The Stigmata in Medieval and Early Modern Europe

Carolyn Muessig

Research output: Book/ReportAuthored book

Abstract

The phenomenon of stigmatization -- the belief that a person is miraculously marked with the five wounds of the crucifixion -- provides a gripping example of how cultural notions of the human body are profoundly tied to an individual’s historical milieu. It was during the medieval period in Europe that this unusual religious concept emerged. Whilst studies have considered the history of stigmatization mainly in regard to Francis of Assisi (d.1226), the first person ‘reported’ to receive the five wounds miraculously on his body, Stigmata in Late Medieval and Early Modern Europe examines examples before and after Francis; some of these examples are examined for the first time in English. The book provides a unique exploration as to why stigmatization became a saintly ideal in pre-modern Europe, accepted by some as the ultimate proof of the possibility of human perfection, while disregarded by others as a pathetic example of humanity’s ability to delude itself in its desire to touch the miraculous.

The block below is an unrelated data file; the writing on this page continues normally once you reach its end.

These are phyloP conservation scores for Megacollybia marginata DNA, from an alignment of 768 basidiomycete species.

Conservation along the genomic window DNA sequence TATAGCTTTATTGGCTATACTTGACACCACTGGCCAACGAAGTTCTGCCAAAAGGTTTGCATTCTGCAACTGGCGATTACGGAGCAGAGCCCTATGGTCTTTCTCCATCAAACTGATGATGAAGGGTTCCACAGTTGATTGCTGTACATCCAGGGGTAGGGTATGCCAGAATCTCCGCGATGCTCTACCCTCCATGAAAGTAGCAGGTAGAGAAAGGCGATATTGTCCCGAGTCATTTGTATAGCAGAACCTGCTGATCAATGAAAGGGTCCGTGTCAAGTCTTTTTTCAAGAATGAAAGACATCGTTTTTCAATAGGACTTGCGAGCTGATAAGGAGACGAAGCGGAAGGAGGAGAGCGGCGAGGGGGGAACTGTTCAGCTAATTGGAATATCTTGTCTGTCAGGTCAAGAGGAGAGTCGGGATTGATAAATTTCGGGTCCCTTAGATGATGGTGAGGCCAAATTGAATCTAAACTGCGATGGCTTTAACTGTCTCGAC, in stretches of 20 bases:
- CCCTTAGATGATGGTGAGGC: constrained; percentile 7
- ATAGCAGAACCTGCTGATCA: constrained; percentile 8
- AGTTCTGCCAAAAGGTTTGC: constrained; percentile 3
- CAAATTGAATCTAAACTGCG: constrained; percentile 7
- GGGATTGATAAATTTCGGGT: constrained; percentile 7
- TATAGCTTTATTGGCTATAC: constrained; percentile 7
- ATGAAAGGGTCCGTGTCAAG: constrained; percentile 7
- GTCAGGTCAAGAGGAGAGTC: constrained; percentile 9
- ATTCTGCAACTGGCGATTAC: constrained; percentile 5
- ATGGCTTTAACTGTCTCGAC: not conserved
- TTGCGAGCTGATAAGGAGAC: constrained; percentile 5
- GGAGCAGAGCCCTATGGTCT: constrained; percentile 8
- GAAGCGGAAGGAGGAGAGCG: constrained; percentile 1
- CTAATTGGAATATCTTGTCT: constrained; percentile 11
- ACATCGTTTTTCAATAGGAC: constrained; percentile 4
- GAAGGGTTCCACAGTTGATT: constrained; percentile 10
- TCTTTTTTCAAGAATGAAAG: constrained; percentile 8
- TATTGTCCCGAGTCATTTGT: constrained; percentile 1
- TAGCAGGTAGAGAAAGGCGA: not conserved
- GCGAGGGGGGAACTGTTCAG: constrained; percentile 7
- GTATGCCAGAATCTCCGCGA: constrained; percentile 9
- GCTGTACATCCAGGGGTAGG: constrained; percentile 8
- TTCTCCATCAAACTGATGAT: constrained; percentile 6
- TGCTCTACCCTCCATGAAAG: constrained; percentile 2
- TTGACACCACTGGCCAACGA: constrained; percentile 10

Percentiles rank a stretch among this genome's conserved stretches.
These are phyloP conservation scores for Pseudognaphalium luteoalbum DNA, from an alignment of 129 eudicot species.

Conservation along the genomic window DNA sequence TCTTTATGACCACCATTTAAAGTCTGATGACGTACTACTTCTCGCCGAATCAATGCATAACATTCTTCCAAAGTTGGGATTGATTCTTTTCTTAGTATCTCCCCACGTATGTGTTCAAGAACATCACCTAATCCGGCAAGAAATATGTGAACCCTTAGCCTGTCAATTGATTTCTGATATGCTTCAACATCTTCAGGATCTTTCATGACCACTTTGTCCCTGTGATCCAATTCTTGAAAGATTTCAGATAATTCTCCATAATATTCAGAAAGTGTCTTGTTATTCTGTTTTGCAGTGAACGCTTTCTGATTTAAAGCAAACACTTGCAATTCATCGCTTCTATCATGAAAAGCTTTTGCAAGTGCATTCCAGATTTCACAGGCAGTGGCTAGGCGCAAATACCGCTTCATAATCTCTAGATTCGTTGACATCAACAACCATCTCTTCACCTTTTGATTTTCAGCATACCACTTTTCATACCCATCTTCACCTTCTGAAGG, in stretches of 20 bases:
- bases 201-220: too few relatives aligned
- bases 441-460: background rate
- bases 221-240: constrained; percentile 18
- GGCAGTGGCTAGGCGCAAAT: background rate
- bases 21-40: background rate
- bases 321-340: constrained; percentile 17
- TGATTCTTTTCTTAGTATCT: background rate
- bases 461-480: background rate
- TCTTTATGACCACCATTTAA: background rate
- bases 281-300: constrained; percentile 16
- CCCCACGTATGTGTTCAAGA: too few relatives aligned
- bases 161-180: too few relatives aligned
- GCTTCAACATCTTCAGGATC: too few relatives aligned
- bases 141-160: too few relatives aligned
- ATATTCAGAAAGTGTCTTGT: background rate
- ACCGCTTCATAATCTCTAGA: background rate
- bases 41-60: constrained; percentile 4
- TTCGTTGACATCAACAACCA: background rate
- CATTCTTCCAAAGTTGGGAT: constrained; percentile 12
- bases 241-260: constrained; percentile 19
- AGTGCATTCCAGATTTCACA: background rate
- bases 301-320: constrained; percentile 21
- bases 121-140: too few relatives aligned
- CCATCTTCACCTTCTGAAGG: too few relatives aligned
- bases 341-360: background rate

Original languageEnglish
PublisherOxford University Press
Number of pages304
ISBN (Print)9780198795643
Publication statusPublished - 6 Feb 2020

Fingerprint Dive into the research topics of 'The Stigmata in Medieval and Early Modern Europe'. Together they form a unique fingerprint.

  • Cite this

    Muessig, C. (2020). The Stigmata in Medieval and Early Modern Europe. Oxford University Press.